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Emmanuel Macron, the recently re-elected president of France, faces a bit of a challenge in gaining a majority in the upcoming legislative elections. Readers will recall that when he burst onto the scene in the previous presidential election it was as a young, dynamic communicator with a good line in soaring if empty rhetoric and a strange spouse, and was something of a blank canvas upon which the chattering classes could project their own desires. Unlike Obama, who was a creation of his party, Macron created his own.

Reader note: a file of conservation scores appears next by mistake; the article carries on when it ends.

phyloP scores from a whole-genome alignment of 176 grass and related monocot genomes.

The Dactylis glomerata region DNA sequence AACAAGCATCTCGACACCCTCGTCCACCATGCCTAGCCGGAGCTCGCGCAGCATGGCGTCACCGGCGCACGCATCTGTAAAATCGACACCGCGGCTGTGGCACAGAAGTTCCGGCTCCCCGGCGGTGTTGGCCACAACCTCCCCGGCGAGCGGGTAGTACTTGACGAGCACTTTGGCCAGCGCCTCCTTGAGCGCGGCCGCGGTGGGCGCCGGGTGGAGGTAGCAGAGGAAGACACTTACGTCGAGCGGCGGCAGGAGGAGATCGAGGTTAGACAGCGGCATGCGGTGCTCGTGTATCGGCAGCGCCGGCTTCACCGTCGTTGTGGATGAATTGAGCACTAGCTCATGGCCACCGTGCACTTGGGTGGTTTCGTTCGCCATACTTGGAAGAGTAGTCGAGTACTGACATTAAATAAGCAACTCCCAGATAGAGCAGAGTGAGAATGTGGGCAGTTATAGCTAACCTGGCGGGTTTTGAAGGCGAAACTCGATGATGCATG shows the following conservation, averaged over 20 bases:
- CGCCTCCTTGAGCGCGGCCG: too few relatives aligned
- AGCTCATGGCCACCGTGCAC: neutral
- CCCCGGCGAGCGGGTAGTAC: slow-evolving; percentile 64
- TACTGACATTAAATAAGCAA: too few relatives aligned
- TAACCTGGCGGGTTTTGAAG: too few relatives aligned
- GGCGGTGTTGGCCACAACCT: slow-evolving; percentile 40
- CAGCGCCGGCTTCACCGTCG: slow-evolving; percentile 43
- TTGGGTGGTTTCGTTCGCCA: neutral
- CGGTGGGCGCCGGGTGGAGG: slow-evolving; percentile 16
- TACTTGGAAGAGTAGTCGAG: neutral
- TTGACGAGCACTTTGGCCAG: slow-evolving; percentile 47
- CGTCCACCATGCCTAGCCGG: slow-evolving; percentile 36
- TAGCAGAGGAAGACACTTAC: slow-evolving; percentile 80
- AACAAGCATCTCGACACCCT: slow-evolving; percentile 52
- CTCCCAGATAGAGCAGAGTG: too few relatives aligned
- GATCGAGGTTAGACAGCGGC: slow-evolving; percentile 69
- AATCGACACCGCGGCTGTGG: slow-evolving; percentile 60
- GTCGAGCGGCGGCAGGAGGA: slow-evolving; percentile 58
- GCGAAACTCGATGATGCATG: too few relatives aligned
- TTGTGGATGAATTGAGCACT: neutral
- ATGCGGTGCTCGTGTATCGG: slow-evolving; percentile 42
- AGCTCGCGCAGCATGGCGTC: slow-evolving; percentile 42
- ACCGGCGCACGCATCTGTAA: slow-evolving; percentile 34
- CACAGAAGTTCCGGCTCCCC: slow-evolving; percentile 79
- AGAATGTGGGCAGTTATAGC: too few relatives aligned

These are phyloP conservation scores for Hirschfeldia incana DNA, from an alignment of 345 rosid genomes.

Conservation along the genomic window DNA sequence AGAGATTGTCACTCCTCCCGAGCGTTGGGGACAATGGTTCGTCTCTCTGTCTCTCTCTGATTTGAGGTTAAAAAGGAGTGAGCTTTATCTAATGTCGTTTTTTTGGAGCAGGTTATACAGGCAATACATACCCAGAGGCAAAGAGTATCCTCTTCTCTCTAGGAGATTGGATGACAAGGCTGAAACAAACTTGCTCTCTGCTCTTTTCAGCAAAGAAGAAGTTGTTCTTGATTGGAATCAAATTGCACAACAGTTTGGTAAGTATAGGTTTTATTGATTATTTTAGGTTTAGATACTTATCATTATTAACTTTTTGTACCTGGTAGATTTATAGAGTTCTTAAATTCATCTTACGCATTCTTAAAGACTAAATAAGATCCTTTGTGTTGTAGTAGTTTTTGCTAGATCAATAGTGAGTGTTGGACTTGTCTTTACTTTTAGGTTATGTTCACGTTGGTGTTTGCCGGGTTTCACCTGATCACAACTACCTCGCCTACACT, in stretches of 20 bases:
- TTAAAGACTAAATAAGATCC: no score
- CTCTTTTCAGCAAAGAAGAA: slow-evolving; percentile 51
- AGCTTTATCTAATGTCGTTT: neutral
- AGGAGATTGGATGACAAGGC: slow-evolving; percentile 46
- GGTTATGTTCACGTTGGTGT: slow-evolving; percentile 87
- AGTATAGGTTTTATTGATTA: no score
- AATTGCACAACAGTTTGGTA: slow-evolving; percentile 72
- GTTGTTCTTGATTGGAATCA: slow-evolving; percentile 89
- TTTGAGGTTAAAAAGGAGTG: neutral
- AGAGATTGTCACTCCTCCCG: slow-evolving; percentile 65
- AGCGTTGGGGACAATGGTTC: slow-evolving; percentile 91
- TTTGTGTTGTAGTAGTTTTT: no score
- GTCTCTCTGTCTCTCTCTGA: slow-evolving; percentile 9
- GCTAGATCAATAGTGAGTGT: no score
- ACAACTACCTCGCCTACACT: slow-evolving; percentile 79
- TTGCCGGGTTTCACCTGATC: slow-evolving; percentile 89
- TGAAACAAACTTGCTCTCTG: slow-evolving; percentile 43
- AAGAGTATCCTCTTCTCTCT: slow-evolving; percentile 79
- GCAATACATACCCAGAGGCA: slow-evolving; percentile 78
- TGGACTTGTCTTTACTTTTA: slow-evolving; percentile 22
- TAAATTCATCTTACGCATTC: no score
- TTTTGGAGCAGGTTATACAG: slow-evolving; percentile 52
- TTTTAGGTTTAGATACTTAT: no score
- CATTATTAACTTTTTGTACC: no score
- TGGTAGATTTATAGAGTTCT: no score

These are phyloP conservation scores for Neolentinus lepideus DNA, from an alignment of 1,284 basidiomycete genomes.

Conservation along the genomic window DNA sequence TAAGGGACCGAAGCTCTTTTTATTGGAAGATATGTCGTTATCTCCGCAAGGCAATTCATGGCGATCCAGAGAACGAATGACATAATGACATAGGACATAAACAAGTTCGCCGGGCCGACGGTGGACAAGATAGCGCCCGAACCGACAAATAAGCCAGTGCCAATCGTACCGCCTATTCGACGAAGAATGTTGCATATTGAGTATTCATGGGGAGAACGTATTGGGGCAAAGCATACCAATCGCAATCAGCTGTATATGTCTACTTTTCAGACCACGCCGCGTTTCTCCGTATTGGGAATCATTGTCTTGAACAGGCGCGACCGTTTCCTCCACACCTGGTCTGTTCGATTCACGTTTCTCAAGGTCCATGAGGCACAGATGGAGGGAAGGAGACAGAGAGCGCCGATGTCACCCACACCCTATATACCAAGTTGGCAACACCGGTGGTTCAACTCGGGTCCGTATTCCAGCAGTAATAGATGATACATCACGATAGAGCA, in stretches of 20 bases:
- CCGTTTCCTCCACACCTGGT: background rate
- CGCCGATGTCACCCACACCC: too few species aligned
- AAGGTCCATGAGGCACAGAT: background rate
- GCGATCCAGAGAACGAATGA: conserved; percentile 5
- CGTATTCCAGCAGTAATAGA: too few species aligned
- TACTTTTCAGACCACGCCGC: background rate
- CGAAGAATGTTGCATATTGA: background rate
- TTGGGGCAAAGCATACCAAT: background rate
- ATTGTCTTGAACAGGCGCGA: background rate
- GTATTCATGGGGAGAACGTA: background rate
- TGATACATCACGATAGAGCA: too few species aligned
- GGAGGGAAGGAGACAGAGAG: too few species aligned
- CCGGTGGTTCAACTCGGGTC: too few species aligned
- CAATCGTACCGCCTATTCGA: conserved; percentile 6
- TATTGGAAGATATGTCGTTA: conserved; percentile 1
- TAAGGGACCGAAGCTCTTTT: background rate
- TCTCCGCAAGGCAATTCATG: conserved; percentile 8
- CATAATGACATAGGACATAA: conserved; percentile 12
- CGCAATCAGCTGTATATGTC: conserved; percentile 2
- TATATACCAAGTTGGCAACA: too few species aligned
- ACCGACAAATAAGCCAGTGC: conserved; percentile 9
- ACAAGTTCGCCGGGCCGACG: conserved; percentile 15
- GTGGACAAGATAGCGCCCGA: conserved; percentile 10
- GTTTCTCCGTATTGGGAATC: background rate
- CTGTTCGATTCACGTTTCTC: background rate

A vast array of “centrist” or “moderate” politicians, seeing which way the wind was blowing, flocked to join his creation, abandoning the traditional parties. Macron appointed ministers using a mixture of stunt-casting, rewarding treachery, and an eye for style over substance. It is now clear that he has all but succeeded in destroying the (French version of) the center-left and center-right institutions, absorbing those members of the political class more interested in power than principle – that is, most of them. Seizing the historical moment, he created the Uniparty. Mission accomplished?